Constituents in place. Ingredients ready. Recipé? Missing. Writer Sandeep Rale (apparently a debutant) has probably seen too many horror flicks, and The Exorcist once too often. Till three-quarters of the way, there is virtually no contest, with the ghost ruling the ghoost...er..roost. By the time the exorcism comes in, the dark secret is already revealed, and it is not so dark anyway.

All the characters live unitary existences. There is no mention of Simran’s family. Yuvraaj is always shown alone, except in one sexual encounter. The caretaker is alone too. Only Simran’s friend Dipti is shown to have a fiancé. Both the exorcists work alone as well, and the motorist who gets to savour unexpected sex cannot but be alone. No help is sought from the police or doctors by Simran or her sister, Alia. In fact, the sisters make no attempt to communicate with the caretaker or Yuvraaj. How could the caretaker be unaware of so much happening around him is a total mystery. Dialogue is very amateurish and often repeated in the same context.

From all indications, the film also marks the debut of director Gagan Puri. Saddled with the script that we have, it would take exceptional talent to churn out a cohesive film. So, he sticks to false scares and repeated shots of rocking chairs and swings. Whenever, he needs to provide relief and a cutting point, he cuts to the bright exterior of the bungalow, which is a welcome change from the murky goings on within. Yes, he does manage to create horror with stereophonic dual-tracks, the un-dead alternating with the heroine pleading for mercy, in her normal voice.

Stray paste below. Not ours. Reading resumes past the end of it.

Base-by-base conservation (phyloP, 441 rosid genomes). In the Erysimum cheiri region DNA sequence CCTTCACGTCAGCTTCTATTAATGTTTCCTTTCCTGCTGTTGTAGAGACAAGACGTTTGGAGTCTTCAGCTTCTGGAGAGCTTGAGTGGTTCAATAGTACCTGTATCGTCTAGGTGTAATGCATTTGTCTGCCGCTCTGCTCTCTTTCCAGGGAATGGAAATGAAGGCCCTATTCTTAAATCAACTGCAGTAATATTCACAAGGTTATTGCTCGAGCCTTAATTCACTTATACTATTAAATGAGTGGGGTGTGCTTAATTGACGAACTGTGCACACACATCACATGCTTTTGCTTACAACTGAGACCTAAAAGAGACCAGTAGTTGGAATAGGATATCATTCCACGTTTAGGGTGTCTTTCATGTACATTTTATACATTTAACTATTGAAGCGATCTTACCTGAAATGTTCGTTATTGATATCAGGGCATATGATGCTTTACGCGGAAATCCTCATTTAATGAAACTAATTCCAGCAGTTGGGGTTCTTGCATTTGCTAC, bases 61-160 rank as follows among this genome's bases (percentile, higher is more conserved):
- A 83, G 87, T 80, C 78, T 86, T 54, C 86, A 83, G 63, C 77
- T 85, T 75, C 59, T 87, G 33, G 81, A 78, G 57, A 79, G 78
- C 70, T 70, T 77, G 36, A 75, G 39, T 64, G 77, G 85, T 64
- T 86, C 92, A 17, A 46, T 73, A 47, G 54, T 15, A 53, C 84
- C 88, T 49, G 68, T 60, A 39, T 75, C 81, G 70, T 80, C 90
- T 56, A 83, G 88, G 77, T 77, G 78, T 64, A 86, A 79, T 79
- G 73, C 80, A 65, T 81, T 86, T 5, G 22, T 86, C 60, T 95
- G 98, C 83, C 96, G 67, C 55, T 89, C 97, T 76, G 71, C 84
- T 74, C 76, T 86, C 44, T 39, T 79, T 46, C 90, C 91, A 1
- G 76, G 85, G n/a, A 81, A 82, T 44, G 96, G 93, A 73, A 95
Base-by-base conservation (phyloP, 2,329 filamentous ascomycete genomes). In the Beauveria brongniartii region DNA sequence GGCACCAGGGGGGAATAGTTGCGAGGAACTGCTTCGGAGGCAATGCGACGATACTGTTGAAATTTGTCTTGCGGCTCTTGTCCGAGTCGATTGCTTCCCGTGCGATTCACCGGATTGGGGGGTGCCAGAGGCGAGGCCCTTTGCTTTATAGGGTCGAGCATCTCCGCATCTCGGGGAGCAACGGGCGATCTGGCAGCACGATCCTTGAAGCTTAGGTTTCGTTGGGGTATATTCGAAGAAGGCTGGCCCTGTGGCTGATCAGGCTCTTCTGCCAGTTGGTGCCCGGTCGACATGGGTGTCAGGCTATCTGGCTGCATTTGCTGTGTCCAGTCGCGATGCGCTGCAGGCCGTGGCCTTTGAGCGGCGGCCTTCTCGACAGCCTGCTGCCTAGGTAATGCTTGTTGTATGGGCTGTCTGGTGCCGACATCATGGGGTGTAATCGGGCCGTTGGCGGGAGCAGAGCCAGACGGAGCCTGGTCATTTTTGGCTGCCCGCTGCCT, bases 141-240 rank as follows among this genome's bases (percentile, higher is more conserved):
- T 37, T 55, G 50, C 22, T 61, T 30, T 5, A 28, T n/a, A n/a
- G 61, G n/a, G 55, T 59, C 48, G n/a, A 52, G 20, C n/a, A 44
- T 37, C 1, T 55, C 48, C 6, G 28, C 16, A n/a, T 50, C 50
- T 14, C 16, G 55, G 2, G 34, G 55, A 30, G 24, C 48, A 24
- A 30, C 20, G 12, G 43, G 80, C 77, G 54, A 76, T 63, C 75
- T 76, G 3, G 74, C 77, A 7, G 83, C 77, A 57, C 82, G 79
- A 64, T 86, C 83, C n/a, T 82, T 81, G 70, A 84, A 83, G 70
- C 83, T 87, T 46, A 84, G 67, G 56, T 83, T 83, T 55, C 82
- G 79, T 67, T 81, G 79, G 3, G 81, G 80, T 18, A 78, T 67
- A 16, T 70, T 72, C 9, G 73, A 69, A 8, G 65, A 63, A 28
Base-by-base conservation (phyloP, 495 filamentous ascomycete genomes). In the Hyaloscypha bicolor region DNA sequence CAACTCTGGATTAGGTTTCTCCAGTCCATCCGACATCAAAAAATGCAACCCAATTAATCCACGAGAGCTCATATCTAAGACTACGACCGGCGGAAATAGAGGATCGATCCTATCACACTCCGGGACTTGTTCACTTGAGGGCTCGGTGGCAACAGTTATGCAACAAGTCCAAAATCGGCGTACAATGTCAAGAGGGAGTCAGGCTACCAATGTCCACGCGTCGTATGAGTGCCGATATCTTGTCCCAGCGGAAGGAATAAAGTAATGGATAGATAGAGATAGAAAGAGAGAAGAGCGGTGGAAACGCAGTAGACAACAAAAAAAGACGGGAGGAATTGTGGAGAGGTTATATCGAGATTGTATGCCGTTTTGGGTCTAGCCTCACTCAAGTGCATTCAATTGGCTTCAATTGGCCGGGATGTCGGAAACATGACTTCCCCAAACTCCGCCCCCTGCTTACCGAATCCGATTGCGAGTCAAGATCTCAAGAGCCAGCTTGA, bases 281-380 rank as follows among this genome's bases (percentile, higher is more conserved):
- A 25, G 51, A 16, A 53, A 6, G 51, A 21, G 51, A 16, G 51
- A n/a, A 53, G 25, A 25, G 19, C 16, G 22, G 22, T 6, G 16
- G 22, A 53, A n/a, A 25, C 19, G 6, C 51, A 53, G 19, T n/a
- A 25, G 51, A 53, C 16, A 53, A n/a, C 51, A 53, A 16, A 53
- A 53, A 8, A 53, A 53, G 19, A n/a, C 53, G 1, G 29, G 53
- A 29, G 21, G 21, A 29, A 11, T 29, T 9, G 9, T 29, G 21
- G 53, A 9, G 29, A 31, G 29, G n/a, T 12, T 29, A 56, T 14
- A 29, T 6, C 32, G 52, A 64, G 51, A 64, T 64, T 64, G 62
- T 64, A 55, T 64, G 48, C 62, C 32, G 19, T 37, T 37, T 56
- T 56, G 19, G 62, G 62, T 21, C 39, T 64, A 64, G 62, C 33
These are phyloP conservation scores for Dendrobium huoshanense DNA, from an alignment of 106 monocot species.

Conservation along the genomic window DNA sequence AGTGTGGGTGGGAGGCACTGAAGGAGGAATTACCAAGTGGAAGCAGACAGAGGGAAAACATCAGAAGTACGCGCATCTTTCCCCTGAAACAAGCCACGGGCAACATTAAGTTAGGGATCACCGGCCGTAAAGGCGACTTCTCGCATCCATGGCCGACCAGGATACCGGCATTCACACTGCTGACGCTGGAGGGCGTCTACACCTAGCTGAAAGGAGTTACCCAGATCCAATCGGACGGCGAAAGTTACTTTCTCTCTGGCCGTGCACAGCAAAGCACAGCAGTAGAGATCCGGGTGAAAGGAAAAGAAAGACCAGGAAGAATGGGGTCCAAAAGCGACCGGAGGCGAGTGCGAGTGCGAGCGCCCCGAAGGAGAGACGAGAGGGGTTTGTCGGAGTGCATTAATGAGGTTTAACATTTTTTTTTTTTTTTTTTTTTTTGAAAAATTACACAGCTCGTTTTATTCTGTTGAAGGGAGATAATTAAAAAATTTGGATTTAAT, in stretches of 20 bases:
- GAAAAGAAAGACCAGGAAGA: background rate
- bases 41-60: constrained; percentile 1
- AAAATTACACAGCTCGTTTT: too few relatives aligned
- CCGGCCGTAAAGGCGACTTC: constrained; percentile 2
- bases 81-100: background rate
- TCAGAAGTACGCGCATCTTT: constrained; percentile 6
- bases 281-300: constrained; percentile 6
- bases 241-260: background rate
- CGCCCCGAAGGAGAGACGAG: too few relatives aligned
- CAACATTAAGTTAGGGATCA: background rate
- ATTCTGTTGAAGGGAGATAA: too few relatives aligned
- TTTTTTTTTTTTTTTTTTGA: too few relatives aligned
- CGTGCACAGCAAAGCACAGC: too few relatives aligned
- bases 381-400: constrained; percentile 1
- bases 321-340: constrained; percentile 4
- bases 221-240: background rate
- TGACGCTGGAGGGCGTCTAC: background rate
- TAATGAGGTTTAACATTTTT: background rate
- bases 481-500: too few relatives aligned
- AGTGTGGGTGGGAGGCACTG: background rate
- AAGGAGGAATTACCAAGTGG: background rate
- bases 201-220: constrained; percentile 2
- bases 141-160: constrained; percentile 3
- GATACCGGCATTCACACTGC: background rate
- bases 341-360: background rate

Vedita Pratap Singh (Bhindi Bazaar, J.D.) looks the mature elder sister. She also gets to show her curves in a swimming pool and her moves atop the lucky motorist. Credit for her dialogue mixing should go to the appropriate department, as should the make-up. Yuvraaj Parashar (Dunno Y Na Jaane Kyun, Fashion, Husn: Love and Betrayal) appears in the beginning and then the end. He courted controversy for playing the lead in India’s first openly gay film, Dunno. He’s going to face some more of the same here too. Sonia Albizuri (Sabrang, Swords and Sceptres, Kesari) could be played by any other actor. Chant, get thrown away, chant again. Samiksha Bhatt (mainly TV) as the Ghost/Sanjana draws some sympathy; if only her scenes with her husband were more imaginatively shot. Rajesh Sharma walks into the bungalow as is he was expecting fanfare to accompany his entry. He has little to do, in an ill-designed role, but manages to pass muster. Only two other names could be dug out-- Deepti Pujari and Jaya Virle--and these have to belong to Alia and Dipti. I am unable guess who is who, but they do their jobs.